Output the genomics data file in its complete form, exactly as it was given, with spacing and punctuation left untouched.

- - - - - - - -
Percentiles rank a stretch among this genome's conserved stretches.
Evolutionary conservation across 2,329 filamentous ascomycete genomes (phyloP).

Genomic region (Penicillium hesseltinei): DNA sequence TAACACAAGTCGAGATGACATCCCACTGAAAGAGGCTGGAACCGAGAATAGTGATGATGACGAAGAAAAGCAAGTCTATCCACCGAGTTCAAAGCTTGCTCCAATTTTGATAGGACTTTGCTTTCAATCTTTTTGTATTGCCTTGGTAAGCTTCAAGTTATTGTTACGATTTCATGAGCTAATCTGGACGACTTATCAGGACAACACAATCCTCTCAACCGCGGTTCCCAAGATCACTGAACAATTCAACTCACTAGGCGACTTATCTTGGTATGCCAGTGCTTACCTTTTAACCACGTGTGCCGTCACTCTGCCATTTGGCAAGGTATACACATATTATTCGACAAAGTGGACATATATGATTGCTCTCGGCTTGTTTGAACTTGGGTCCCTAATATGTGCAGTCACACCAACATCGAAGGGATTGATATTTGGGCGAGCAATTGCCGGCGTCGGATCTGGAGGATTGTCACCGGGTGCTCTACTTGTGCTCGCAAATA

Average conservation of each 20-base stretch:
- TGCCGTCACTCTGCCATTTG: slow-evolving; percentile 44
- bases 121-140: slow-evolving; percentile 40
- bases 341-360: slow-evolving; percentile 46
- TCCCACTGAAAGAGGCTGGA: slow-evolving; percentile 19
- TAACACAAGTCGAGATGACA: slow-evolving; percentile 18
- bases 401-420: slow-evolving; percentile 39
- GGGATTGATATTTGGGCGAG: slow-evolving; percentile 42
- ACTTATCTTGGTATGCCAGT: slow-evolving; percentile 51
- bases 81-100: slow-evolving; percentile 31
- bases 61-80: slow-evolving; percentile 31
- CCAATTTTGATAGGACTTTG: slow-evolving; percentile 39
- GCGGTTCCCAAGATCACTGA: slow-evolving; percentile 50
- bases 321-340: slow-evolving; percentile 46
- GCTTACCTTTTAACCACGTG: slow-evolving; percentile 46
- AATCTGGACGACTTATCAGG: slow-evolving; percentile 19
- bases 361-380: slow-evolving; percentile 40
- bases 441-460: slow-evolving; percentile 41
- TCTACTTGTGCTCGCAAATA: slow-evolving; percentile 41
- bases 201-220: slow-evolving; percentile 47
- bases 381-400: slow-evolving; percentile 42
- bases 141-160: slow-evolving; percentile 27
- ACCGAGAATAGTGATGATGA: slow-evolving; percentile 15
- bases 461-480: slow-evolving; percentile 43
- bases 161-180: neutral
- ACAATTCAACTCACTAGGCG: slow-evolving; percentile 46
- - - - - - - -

Percentiles rank a stretch among this genome's conserved stretches.
Evolutionary conservation across 2,329 filamentous ascomycete genomes (phyloP).

Genomic region (Penicillium hesseltinei): DNA sequence TAACACAAGTCGAGATGACATCCCACTGAAAGAGGCTGGAACCGAGAATAGTGATGATGACGAAGAAAAGCAAGTCTATCCACCGAGTTCAAAGCTTGCTCCAATTTTGATAGGACTTTGCTTTCAATCTTTTTGTATTGCCTTGGTAAGCTTCAAGTTATTGTTACGATTTCATGAGCTAATCTGGACGACTTATCAGGACAACACAATCCTCTCAACCGCGGTTCCCAAGATCACTGAACAATTCAACTCACTAGGCGACTTATCTTGGTATGCCAGTGCTTACCTTTTAACCACGTGTGCCGTCACTCTGCCATTTGGCAAGGTATACACATATTATTCGACAAAGTGGACATATATGATTGCTCTCGGCTTGTTTGAACTTGGGTCCCTAATATGTGCAGTCACACCAACATCGAAGGGATTGATATTTGGGCGAGCAATTGCCGGCGTCGGATCTGGAGGATTGTCACCGGGTGCTCTACTTGTGCTCGCAAATA

Average conservation of each 20-base stretch:
- TGCCGTCACTCTGCCATTTG: slow-evolving; percentile 44
- bases 121-140: slow-evolving; percentile 40
- bases 341-360: slow-evolving; percentile 46
- TCCCACTGAAAGAGGCTGGA: slow-evolving; percentile 19
- TAACACAAGTCGAGATGACA: slow-evolving; percentile 18
- bases 401-420: slow-evolving; percentile 39
- GGGATTGATATTTGGGCGAG: slow-evolving; percentile 42
- ACTTATCTTGGTATGCCAGT: slow-evolving; percentile 51
- bases 81-100: slow-evolving; percentile 31
- bases 61-80: slow-evolving; percentile 31
- CCAATTTTGATAGGACTTTG: slow-evolving; percentile 39
- GCGGTTCCCAAGATCACTGA: slow-evolving; percentile 50
- bases 321-340: slow-evolving; percentile 46
- GCTTACCTTTTAACCACGTG: slow-evolving; percentile 46
- AATCTGGACGACTTATCAGG: slow-evolving; percentile 19
- bases 361-380: slow-evolving; percentile 40
- bases 441-460: slow-evolving; percentile 41
- TCTACTTGTGCTCGCAAATA: slow-evolving; percentile 41
- bases 201-220: slow-evolving; percentile 47
- bases 381-400: slow-evolving; percentile 42
- bases 141-160: slow-evolving; percentile 27
- ACCGAGAATAGTGATGATGA: slow-evolving; percentile 15
- bases 461-480: slow-evolving; percentile 43
- bases 161-180: neutral
- ACAATTCAACTCACTAGGCG: slow-evolving; percentile 46